In a major move for the Obama administration, the US Department of Justice (Antitrust Division) and the US Department of Agriculture have opened an investigation into whether any illegal monopolies exist among the dominant agricultural companies. The focus is primarily on three sectors: seed companies, beef packing and dairy. With a history of exemption from antitrust regulation the industry as a whole has become extremely concentrated. For instance, the the top four beefpacking companies currently control 83.5% of the market. As part of this investigation, a series of public workshops will be held across the country. Read on for dates and locations, as well as information about submitting comments online or by mail.
Click here to read an Associated Press Article About the Latest Atrocities
Here’s Program Director Andrew Gunther’s response:
It never ceases to amaze me the depths human beings will go to.
Footage released this week exposed downed cows being repeatedly shocked with electric prods and dragged while still alive at an auction facility in Portales, New Mexico. This follows closely on the heels of another welfare-related investigation in Chino, California, which led to the largest beef recall in history.
Regarding the most recent incident in Portales. The auction manager stated that there were policies in place to prevent such abuses from occurring. If these are his policies, I suggest he be immediately removed from his post. This is the type of deeply entrenched indifference that allowed the most recent horrors to occur under the watch of New Mexico brand inspectors, none of whom spoke out against it.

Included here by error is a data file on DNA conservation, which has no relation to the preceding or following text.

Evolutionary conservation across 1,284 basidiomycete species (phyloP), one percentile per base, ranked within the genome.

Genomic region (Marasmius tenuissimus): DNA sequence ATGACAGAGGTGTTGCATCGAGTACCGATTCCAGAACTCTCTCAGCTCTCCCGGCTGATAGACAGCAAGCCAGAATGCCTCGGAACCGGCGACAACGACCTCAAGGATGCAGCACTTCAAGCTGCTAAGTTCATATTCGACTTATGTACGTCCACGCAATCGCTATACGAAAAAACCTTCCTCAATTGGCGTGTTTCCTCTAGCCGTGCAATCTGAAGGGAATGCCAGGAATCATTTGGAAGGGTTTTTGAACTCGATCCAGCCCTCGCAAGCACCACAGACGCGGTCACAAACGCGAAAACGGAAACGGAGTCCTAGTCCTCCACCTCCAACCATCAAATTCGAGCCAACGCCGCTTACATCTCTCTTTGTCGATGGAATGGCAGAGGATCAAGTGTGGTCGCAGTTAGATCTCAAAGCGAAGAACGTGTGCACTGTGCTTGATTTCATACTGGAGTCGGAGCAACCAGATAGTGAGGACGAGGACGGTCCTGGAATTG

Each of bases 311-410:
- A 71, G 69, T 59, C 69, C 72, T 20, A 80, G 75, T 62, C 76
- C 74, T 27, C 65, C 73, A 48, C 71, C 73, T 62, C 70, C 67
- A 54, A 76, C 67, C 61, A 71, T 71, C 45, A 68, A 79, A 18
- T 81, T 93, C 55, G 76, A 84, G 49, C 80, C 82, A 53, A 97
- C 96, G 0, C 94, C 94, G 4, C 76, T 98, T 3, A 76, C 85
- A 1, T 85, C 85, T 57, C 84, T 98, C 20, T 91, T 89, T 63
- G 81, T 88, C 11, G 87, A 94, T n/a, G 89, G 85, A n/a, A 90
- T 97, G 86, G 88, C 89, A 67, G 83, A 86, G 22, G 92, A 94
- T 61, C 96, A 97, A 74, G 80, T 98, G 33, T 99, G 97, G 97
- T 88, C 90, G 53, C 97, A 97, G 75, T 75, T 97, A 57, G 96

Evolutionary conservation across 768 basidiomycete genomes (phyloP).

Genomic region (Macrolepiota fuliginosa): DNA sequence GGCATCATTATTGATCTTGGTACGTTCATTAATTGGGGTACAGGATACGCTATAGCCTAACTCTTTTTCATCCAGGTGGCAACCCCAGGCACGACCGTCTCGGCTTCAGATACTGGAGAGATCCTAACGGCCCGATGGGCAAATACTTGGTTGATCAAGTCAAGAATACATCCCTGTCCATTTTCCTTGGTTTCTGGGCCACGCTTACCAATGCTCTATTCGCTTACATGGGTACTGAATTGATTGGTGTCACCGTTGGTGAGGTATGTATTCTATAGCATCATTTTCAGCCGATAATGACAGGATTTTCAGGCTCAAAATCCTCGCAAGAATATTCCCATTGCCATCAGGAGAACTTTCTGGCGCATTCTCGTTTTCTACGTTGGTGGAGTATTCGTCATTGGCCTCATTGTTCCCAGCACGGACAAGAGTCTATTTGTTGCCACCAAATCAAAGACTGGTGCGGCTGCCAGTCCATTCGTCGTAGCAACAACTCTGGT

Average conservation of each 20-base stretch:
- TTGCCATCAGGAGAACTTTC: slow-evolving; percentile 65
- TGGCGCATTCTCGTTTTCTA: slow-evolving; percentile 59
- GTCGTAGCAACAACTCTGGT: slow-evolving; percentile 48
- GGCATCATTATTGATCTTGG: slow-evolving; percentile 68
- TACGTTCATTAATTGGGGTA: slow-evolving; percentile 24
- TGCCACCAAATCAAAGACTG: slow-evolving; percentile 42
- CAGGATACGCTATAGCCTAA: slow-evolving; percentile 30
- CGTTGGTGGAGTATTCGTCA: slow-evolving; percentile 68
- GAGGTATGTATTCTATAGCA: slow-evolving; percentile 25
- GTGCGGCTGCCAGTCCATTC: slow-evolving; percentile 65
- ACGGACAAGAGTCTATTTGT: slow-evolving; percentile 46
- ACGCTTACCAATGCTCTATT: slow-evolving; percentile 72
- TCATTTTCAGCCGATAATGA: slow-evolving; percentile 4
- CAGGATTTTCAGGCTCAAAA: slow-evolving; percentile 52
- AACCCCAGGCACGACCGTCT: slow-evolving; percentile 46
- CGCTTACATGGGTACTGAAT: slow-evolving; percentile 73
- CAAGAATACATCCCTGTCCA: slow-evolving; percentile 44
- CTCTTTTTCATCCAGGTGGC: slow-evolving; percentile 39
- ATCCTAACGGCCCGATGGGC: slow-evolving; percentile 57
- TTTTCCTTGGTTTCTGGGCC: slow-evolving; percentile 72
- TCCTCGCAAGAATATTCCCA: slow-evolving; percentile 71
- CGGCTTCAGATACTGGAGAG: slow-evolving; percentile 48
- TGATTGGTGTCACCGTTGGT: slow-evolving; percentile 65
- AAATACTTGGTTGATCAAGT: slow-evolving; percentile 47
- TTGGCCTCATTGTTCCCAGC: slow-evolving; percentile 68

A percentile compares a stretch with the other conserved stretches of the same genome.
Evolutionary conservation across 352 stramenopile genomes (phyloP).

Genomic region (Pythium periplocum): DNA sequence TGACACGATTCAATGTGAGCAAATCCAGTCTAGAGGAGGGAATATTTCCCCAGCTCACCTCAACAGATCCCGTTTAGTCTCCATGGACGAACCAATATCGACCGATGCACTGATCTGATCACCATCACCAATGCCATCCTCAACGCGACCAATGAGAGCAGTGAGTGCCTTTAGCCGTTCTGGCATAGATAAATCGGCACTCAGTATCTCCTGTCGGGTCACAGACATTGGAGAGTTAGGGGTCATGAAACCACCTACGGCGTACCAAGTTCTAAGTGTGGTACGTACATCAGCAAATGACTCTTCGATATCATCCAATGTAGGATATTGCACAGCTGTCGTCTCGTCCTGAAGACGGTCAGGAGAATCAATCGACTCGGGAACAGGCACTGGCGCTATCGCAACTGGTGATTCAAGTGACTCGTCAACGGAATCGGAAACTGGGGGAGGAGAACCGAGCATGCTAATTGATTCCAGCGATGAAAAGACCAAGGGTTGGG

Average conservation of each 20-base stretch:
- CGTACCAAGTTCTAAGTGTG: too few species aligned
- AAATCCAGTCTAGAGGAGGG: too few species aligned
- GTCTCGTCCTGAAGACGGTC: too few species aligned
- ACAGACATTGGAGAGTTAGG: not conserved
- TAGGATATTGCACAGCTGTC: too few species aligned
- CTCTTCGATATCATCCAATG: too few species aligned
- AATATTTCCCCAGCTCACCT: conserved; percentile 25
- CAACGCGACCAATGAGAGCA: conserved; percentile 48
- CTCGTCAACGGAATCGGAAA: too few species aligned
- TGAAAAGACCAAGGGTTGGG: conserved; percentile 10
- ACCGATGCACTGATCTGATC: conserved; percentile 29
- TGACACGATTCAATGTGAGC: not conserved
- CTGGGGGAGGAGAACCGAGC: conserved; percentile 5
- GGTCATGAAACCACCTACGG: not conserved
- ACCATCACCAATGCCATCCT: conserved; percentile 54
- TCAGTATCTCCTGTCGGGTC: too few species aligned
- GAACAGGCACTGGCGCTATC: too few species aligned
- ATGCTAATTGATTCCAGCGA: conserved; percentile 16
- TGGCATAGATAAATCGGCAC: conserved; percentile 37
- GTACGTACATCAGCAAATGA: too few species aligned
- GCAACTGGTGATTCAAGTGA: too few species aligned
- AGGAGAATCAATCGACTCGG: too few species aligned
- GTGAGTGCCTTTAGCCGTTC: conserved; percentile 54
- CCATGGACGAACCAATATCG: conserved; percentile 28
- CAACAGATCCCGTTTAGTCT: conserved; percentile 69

Most meat-eaters in America would not be willing to kick a cow in the head repeatedly or drag it by forklift until its hind leg was hyper-extended. Most meat-eaters in American would not be willing to use an electric prod on a cow too weak to rise. But they will unwittingly pay someone else to do it. That is what keeps ground beef at $3.59 a pound, and that is what prompts auction houses and slaughter facilities to handle as many animals as possible-and not as humanely as possible.
Patrick Boyle, President of the American Meat Institute, called the treatment “inexplicable.” I would disagree. When workers are trained in an environment that values total pounds processed over animal welfare, and when enforcement of existing regulations is spotty at best, it is easy to see how this could happen. Bad becomes normal, and it takes a public outcry for these all-too-common abuses to be reexamined.
I have seen some horrific things. But I have never seen anything as inhumane as the American meat industry. We are allegedly a “developed” nation, however we treat our animals in a way that would horrify many in the third world. We have the chance to change this and I believe we can.
While we wait patiently for the meat industry and the USDA to regulate themselves, consumers have another option. There are farmers in every region who treat their animals with humanity and care. Seek them out and show them that conscientious farming is valuable, to the animals and the consumer.
You can make a difference.
Animal Welfare Approved